Similarly, a conventional vidicon camera tube may be employed as the image-sensing device 13. In this case, where the ray/ring arrangement is desired, its electron beam is preferably controlled by suitable circuits to scan along successive angularly-incremented radial lines from an origin, to cover a circular raster, with the scan along any one radial being at an exponentially increasing rate as function of distance from the center or origin. Alternatively, the electron beam may be scanned in a logarithmic spiral curve to cover the raster.
In this way image sampling is achieved for predetermined image points electrically represented on the vidicon screen as though in a ring/ray pattern. The video signal output from the camera tube is then similarly transmitted to a suitable electronic storage and transformation apparatus, described below.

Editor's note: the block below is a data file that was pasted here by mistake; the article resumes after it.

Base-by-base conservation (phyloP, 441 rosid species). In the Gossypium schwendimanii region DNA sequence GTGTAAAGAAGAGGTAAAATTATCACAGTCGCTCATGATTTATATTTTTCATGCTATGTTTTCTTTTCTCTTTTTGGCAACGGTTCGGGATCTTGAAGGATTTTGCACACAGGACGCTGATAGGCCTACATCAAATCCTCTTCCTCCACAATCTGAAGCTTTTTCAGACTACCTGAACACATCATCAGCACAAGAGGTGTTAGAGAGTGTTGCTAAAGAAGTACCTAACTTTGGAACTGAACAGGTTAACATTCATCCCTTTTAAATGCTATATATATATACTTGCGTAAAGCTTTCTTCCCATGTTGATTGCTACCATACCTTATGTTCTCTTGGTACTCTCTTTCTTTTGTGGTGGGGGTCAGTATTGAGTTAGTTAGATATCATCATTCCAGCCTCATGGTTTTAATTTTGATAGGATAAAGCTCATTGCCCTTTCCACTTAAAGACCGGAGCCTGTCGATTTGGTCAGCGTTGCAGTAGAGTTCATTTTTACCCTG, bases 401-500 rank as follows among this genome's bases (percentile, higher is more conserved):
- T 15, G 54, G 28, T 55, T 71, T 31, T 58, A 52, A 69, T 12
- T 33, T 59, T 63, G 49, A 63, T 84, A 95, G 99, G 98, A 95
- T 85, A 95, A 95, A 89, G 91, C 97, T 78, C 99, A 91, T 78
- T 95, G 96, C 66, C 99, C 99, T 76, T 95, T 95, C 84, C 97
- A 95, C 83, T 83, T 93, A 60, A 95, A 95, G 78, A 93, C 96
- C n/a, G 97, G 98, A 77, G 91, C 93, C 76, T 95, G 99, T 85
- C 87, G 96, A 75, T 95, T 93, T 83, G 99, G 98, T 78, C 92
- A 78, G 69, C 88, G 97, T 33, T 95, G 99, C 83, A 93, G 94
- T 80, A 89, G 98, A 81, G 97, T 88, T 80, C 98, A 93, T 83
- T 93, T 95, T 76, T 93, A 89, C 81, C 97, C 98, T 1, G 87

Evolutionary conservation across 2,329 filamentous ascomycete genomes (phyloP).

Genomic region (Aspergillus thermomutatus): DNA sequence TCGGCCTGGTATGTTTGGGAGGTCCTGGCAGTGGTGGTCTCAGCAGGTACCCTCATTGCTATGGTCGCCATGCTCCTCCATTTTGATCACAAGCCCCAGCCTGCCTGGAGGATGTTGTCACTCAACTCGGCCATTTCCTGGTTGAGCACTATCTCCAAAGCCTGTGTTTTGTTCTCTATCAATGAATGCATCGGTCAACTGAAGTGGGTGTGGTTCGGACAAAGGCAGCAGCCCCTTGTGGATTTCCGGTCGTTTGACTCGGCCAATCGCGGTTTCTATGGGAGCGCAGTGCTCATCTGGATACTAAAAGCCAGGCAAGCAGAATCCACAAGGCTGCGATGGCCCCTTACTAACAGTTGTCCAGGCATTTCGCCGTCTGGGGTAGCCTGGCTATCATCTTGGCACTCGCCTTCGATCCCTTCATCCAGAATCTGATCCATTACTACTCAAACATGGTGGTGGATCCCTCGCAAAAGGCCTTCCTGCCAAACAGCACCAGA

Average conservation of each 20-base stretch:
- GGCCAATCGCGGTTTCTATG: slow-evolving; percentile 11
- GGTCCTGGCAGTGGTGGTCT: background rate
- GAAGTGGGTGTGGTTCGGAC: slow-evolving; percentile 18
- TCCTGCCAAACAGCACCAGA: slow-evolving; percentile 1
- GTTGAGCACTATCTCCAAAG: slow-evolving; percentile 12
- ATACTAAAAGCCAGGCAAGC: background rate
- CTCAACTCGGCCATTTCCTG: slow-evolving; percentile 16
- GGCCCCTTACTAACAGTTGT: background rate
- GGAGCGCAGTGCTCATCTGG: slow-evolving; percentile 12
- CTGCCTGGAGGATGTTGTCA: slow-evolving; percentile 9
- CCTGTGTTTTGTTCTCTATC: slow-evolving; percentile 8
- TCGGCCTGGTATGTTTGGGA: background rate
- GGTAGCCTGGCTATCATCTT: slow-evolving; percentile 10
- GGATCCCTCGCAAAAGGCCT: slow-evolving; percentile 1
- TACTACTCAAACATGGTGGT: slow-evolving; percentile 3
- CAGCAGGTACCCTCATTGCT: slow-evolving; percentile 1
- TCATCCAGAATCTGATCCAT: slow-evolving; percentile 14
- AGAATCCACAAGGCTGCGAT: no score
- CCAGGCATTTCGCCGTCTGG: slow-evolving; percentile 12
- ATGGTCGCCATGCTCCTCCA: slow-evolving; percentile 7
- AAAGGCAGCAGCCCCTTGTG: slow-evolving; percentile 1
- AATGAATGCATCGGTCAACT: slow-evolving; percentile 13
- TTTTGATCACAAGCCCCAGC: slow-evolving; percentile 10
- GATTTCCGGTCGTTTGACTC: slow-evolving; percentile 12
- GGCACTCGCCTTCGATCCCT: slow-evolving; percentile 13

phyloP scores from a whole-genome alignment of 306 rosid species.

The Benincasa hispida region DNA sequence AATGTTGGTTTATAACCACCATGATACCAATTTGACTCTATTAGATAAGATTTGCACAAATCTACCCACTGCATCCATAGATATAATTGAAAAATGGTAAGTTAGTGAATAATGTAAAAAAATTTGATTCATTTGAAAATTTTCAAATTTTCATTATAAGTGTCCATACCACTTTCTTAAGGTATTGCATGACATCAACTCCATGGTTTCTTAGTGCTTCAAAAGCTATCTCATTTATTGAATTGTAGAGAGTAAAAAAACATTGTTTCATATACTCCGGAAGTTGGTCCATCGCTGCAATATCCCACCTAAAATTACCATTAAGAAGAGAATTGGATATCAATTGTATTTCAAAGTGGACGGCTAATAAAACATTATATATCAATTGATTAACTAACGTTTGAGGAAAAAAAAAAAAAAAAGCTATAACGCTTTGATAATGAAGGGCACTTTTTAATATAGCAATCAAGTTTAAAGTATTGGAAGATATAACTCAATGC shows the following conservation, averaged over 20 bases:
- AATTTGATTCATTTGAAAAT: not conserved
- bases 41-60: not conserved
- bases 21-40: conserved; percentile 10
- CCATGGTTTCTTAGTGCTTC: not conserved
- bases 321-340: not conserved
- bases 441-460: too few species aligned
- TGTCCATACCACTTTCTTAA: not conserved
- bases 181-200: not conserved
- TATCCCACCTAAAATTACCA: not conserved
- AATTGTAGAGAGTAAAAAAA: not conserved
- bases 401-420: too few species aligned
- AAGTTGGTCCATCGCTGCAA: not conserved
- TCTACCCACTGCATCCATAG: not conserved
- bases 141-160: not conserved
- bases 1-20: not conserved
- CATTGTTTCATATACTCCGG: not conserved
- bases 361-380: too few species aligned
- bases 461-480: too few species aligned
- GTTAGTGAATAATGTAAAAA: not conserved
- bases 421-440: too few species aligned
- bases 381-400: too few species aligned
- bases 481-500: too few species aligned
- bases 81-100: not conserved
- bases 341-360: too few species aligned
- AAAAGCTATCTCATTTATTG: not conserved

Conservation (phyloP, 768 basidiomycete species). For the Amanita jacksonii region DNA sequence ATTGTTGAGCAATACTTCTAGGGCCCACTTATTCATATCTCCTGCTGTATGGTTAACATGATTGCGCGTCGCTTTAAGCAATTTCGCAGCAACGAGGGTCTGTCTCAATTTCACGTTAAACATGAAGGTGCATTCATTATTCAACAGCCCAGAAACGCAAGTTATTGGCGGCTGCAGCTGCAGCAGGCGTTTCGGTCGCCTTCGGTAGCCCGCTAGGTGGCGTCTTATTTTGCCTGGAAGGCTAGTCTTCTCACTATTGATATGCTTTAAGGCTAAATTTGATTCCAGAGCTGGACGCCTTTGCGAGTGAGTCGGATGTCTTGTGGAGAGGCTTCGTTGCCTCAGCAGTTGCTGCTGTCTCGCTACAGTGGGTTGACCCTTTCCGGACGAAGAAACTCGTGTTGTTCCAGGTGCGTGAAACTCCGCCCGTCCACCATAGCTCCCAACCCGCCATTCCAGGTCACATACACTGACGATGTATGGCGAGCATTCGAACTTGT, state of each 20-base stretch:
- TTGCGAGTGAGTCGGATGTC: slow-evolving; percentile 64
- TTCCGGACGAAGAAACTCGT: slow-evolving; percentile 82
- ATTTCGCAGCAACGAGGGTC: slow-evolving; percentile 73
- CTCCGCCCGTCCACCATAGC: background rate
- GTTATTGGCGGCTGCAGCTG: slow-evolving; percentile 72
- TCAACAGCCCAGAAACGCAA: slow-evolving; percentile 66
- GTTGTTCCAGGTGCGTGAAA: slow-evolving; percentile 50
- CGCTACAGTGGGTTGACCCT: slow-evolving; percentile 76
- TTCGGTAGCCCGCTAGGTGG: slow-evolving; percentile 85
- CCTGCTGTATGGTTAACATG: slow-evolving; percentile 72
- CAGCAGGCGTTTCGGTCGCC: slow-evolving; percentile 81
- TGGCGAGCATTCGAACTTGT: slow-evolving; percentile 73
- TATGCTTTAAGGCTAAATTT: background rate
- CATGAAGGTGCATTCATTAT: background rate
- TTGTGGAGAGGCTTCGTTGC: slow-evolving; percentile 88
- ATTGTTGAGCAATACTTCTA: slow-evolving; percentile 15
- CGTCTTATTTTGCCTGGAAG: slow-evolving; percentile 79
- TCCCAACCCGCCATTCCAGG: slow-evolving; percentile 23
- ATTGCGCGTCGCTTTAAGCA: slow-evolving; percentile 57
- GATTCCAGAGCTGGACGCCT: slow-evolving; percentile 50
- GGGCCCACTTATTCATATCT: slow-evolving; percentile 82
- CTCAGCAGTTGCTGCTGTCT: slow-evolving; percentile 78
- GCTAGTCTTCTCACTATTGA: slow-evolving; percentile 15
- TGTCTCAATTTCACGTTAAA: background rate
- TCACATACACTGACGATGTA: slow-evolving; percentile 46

FIG. 5 illustrates schematically a system using one technique for obtaining useful information from a rotation-invariant and scale-invariant image transformation as described above. In this system the outputs from the image transformation device 14 are converted in any desired way to data signals having location data and picture-cell value data, as described above. Thus electrical data signals are obtained, corresponding to the transformed image described above. These signals are then supplied to a conventional shift register 32 adapted for the horizontal shifting of the stored signals. Such a shift register may be one component of a special-purpose digital computer apparatus which may also include in essence a second shift register 33 for vertical shift, a conventional comparator 34 and a template signal source 36.